Badi Assad – Chameleon
Brazilian artist gets worldwide release
Guitarist, singer, songwriter, and percussionist Badi Assad (pronounced Bah-Jee’ Ah-Sabj ‘ ) makes her worldwide i.e. Music debut with Chameleon. With an exotic mixture of influences that include world, pop, jazz, and flamenco Badi transcends traditional styles of her native Brazilian music with ethnic sounds from around the world, successfully forging an exhilarating genre of music that defies categorization. Badi’s diverse creativity goes far beyond her flexible capabilities as a performer.
She also co-produced the album and co-wrote nine of its twelve songs. Also featured on Chameleon are songs by Milton Nascimento, Vitale Farias, and George Madison.
Chameleon is also a platform for Assad’s extraordinary voice. Performing here in English and Portuguese, she possesses a voice that is both fluid and lilting, perfectly pitched and elegantly controlled. Framing Badi’s spirited vocal portraits is her astonishing guitar playing. Echoing the talent and critical acclaim of her brothers Sergio and Odair, world class guitarists known as “Duo Assad,” Badi draws from virtually every style and culture of music.
From pop and jazz to classical, Brazilian to African, the world is her palette and the listener’s imagination the canvas. Well-known for her talents as a “instrumental juggler” of sorts, Assad performs further ambidextrous feats on Chameleon. Creating richly textured sounds simultaneously with voice, guitar, and various percussion instruments; as heard on “Rhythms of the World”, has become a Badi trademark. On the song “Waves” she at once performs liquid vocal passages, a marimba solo with the left hand, and maintains a syncopated guitar pattern with the right hand.
On her major label debut, Badi steps far beyond the solo approach of her previous independent releases. Surrounded by talent from both sides of the equator, she creates a sonic tapestry that to quote the albumn’s opening track leaves listeners “Hearing the rhythms of the world”. Among the distinctive instrumentalists who contribute to the unique sound of Chameleon are fellow South Americans Alex Acuna and Cassio Duarte on percussion, Chilean flutist Viviana Guzman, Afro-Mexican bassist Abraham Laboriel, Australian didgeridoo player Steven Kent, and from North America, drummer Hilary Jones and guitarist Lee Ritenour.
Another dimension of Badi’s formidable musical skills revealed on Chameleon, is the artist’s songwriting talent. The album’s lyrics explore the physical, emotional, ecological, and spiritual connections in our lives. ‘For example,” Badi elaborates, “‘Naio Naio’ illustrates how mankind is not taking care with nature and is losing its connection with the planet. The lyrics to ‘Waterfall’ are like man’s unconscious spirit talking to his conscious mind coaxing him to be less rigid-less hard . . . more like water. ‘Rhythms of the World’ talks about how all colors and cultures of people are intrinsically connected and that we have a responsibility to integrate, not to build walls between us.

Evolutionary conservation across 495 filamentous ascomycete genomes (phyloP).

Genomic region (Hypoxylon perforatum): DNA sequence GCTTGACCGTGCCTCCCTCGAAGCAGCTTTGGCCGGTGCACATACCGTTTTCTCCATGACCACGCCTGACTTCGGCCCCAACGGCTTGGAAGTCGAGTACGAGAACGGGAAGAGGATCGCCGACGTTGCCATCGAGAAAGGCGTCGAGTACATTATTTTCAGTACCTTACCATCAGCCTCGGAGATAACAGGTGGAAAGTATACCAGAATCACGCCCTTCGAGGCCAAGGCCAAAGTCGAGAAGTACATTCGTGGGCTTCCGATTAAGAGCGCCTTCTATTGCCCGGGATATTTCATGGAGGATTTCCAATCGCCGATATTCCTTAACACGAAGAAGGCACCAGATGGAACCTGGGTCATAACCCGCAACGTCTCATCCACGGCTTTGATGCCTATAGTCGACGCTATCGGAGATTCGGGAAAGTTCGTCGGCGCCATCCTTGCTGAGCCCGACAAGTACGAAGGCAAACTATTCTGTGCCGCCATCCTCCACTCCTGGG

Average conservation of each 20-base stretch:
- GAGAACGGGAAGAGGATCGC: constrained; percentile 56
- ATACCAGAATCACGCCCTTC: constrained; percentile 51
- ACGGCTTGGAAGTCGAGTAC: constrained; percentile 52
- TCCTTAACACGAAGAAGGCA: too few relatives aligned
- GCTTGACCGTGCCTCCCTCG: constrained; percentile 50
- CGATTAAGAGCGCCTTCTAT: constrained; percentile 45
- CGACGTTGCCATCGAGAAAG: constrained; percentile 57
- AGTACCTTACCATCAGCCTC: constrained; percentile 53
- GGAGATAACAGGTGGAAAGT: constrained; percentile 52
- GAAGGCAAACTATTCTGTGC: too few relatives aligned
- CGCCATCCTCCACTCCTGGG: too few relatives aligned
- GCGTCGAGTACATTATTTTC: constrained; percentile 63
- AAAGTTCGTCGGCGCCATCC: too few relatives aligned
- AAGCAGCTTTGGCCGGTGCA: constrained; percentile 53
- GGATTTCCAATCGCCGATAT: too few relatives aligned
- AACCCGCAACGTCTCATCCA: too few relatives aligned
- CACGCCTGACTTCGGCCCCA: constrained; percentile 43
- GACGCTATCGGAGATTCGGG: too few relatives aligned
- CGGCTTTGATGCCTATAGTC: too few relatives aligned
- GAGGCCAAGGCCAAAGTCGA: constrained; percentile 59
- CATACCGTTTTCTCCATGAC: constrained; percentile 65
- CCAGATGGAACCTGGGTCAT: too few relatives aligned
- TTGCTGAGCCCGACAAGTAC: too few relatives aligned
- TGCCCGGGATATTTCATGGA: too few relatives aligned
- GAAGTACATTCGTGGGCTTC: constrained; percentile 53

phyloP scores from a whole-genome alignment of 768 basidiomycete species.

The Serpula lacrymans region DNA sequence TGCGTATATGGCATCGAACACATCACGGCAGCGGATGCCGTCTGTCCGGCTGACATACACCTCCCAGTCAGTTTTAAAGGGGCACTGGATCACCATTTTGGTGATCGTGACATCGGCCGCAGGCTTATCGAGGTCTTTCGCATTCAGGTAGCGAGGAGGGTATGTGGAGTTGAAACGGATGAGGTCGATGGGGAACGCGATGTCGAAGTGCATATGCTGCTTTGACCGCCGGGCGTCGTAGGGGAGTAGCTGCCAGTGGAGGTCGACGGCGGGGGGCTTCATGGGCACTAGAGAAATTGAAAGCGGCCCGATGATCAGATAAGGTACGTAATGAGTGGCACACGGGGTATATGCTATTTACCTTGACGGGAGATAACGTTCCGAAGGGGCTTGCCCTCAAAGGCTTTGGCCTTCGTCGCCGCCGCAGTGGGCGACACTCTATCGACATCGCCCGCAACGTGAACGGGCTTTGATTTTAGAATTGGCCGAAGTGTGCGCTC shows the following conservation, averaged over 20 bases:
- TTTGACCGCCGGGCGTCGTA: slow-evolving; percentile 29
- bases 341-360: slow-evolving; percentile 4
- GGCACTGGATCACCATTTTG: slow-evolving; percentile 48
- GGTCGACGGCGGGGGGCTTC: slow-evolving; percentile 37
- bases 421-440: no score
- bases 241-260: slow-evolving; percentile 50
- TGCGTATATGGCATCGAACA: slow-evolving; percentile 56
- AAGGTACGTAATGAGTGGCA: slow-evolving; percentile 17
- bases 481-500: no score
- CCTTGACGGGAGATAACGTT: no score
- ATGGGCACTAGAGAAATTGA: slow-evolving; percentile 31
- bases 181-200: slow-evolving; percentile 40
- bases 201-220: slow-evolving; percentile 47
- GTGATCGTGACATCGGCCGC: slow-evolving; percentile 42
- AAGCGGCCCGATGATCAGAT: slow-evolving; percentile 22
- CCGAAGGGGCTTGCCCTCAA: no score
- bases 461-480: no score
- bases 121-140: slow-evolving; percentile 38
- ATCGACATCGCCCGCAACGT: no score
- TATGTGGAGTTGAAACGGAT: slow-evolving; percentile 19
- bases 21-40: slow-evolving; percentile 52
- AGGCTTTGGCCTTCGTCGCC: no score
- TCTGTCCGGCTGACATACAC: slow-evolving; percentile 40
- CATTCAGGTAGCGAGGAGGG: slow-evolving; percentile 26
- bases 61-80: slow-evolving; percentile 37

‘Flowing . . . Into Formlessness’ explores a man and woman’s love without walls or boundaries, ‘Naked, plays with the sometimes elusive bond that all woman share, and for me, George Harrison’s ‘While My Guitar Gently Weeps’ represents the connection between me, the guitar, and the audience.”
Assad actually initiated her musical adventures on the piano, which she began studying at the age of eight. By the time she turned fourteen, however, she had moved her musical sights to the guitar. As a young student and performer she won many awards; performed with such luminaries as Pat Metheny, Don Caymmi, Henneto, and Milton Nascimento; and recorded her first album as a leader, Dacha dos Tom, which was released only in Brazil. As she gained wider exposure during the late 1980s, her standing as an international phenomenon grew. In 1994 came Badi’s association with the independent Chesky Records. Her first album entitled Solo introduced Badi as a potent force in the guitar world. Her international stature grew with the release of her second album Rhythms in 1995. In fact, Rhythms was lauded as one of the most important guitar recordings of that year. The album won awards from Guitar Player magazine’s Readers’ Poll for “Best Classical Album of the Year” (Guitar Player’s editors commented: “Not a classical album but played on classical guitar . . . close enough!’). In addition, she was also voted “Best Acoustic Fingerstyle Player” by Guitar Player magazine editors.
The music on Chameleon is largely acoustic and truly organic. On “Rhythms of the World” the echo on Badi’s voice is created not by electronic devices, but by the artist herself. “We do use some special effects on the album, but only as a means to enhance the texture of certain passages,” she says. Chameleon takes listeners on a sonic journey. ‘this album for me is like an interactive mini-movie, I supply the soundtrack and each listener gets to conjure up their own images” Assad reflected. In Badi’s musical ecology, lyrics play an important role in reminding us of our bond with nature, the elements, and ourselves. All of this seems a natural reflection for an artist whose native country can comfortably celebrate the world’s largest rainforest and the unchecked cosmopolitan landscape of Sao Paulo, the world’s largest geographic city.
Badi Assad is more than a Brazilian singer, more than an accomplished guitarist from a talent-rich family, more than an important new artist for the world’s music. Badi communicates with an intimate strength and a natural air that has drawn hundreds of thousands of music fans from around the world close to her music. According to the Los Angeles Times, Assad “redefines solo [guitar] performance! Revelatory, a brilliant display of innovation, Imagination, and skill . . . almost hypnotically compelling!”
Chameleon Will be Available in April 1998.